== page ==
The (somewhat sad) state of Europe’s ad viewability
The state of online ad viewability is bad and possibly getting worse, at least judging by a clutch of recent reports.
The percentage of ads that are technically viewable in Europe — 50 percent viewed for longer than a second — has fallen from 63 percent in the third quarter to 58 percent in the fourth quarter of 2015, according to ad verification company Meetrics. Split out by country, Austria slipped the most, from 70 percent viewable ads to 65 percent in the quarter. In the U.K., the picture is bleaker. In the final quarter of 2015, only 50 percent of its display ads were viewable by the IAB and the Media Rating Council (MRC) standards.
While viewability is not only a problem for programmatic ad buying, it does correlate. In the U.K., programmatic ad spend is higher than in Germany or Austria, which is having an effect on the results, according to Anant Joshi, director of international business at Meetrics. Equally, the rise in longer-loading HTML5 ads means fewer are being seen as users scroll down before the ad loads, he added.
That means there is scarcity in digital media — of ads people see. Quantcast, which took in 5 billion monthly impressions across over three years from 10,000 publishers, shows that only 3 percent of European ad inventory is available at 80 percent or above viewability.
“It’s a natural predilection for advertisers to say, ‘I want 100 percent viewability,’” said Matt White, U.K. managing director at Quantcast, “even though that’s not what you would have got in TV, but because it’s online [and] everything is held to a higher standard.”
“The problem is needing to set realistic goals based on state of play of the market,” he continued. “Half of it will go on gaming sites in front of 15-year-old boys who aren’t even old enough to buy your product. It’s a case of diminishing returns.”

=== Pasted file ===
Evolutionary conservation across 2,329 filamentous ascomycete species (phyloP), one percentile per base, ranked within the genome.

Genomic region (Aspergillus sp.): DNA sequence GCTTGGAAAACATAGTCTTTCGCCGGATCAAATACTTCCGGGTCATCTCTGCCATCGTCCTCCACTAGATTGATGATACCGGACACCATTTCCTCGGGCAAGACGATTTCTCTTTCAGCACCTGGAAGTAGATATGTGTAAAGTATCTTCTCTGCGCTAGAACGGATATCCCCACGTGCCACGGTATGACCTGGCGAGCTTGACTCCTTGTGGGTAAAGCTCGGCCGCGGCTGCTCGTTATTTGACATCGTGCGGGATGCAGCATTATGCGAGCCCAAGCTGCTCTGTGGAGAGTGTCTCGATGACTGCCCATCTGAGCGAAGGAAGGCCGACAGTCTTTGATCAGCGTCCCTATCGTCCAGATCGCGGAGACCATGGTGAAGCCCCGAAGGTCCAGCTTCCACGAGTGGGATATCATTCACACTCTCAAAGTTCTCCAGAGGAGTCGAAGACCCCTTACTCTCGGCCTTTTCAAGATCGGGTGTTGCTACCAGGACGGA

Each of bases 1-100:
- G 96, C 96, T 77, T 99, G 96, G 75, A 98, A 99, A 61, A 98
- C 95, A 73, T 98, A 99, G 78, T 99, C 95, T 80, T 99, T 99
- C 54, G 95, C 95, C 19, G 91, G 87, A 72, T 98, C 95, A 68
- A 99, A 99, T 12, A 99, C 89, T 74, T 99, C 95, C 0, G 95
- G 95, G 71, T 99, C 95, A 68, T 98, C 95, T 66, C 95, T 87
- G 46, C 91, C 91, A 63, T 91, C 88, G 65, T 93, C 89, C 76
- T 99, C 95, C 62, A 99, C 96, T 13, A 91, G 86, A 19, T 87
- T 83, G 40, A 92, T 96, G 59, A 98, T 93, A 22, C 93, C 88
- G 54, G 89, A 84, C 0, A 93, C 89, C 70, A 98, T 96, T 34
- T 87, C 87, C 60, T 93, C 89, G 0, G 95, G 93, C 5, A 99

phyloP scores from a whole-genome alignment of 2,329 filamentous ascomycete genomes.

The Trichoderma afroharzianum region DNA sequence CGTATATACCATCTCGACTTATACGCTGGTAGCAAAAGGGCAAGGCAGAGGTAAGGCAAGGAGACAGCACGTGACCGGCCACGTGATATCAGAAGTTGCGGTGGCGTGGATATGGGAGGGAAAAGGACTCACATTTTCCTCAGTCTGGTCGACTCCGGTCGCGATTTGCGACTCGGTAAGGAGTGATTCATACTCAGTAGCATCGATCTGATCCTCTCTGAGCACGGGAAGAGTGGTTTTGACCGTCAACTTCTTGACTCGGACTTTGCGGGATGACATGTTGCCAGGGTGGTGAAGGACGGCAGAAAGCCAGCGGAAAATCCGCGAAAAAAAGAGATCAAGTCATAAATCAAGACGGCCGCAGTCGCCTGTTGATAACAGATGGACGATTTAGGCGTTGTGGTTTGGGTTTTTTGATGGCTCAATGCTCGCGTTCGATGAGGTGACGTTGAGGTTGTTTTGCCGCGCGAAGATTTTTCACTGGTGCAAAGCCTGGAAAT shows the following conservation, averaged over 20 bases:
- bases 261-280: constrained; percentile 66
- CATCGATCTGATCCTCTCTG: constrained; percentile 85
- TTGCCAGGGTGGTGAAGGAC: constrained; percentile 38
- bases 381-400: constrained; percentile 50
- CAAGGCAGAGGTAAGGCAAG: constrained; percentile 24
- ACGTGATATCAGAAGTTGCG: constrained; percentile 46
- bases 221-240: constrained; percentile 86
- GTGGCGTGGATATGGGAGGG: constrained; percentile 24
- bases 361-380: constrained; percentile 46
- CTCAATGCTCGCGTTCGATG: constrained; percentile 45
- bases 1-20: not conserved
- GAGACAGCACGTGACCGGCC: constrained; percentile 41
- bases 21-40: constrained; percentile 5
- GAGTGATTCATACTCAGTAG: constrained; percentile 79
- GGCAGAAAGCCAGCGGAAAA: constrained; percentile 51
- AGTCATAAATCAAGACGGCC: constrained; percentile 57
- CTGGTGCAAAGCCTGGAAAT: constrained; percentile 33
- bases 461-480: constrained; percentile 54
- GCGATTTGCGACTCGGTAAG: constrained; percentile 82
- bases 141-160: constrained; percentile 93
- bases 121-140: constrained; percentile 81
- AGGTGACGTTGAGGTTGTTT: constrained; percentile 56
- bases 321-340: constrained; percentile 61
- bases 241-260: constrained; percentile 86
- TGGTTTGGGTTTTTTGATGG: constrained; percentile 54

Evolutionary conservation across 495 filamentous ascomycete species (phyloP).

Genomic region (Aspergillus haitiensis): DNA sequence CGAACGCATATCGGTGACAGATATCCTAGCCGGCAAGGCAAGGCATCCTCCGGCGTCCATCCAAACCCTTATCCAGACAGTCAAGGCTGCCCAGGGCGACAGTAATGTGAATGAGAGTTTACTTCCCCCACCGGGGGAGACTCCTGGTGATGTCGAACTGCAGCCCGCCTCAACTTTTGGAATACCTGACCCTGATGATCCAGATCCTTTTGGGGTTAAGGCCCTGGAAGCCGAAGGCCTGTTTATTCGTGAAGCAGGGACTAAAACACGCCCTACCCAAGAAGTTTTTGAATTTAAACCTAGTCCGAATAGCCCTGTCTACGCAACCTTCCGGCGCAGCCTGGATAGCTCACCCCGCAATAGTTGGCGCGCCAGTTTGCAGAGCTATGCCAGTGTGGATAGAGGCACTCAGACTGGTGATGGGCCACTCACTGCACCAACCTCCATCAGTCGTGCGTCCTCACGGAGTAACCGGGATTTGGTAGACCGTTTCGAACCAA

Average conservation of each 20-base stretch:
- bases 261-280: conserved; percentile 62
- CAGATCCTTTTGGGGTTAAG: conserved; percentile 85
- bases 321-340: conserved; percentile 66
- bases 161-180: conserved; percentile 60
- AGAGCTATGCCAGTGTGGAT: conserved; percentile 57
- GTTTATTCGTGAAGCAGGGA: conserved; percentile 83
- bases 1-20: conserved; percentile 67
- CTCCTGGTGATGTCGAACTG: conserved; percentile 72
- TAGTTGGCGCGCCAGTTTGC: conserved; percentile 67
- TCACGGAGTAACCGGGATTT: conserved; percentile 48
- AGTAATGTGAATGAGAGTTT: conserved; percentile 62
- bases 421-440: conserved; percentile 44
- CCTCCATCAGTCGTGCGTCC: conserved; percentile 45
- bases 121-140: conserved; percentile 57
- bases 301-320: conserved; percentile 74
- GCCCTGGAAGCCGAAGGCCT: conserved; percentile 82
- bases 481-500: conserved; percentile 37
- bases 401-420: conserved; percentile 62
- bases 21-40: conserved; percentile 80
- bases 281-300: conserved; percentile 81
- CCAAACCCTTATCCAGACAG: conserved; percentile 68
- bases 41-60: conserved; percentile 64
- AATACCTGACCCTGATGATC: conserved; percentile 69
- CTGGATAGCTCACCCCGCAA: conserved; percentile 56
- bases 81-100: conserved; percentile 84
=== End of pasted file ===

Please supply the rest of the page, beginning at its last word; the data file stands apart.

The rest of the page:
That brings up an inconvenient truth: If advertisers want guaranteed viewability, they’re going to have to pay more. Quantcast found that for ads that guarantee over 75 percent viewability, the cost is twice as much as buying regular RTB inventory. Ouch.
Viewability is just table stakes, of course. Advertisers want their ads seen for longer than just a second. The ideal: 10 to 20 seconds, according to Meetrics research. In a study with IPG Media, analysts at Integral Ad Science found ad recall increases to 38 percent when a display ad is in view for seven seconds. For rich media ad formats, this is 39 percent when in view for seven seconds. However, ads that barely make MRC standard, while “viewable” aren’t recalled by over 80 percent of people.
‘Something inherently local’: Tegna leans into user-generated content on linear and digital with ‘Near Me’
Tegna has received hundreds of thousands of user-submitted videos and photos which it says have been used to drive further reporting.
Why Nordic publishing giant Schibsted joined the coalition lobbying for Apple App Store ‘fairness’
Schibsted is one of the newest members of the Coalition for App Fairness, a group that includes the likes of Epic Games and Spotify.
‘This conversation is personal’: Inc.’s columnists are now available through text for readers willing to pay
Inc. is testing a new reader engagement avenue of making its top editorial talent accessible to audiences and fans via texting.
SponsoredPublishers must strengthen their relationships with brands and customers
Zara Erismann, MD Publisher EU, LiveRamp In today’s market of tightening data regulations — and with the end of third-party cookies now around the corner — it is critical that publishers focus on optimizing their data strategies to ensure and strengthen close relationships with their audience. In a recent report, The State of Publishing: Monetizing […]
With a new Shopify partnership, DTC brands are bullish on TikTok once again
TikTok and Shopify announced that Shopify merchants can now create and run TikTok campaigns from directly within the Shopify dashboard.
French advertising organizations lodge complaint with competition regulator over Apple privacy changes
The coalition of trade bodies allege Apple's upcoming changes, related to its identifier for advertisers, are a sign of it leveraging its dominant position to distort competition.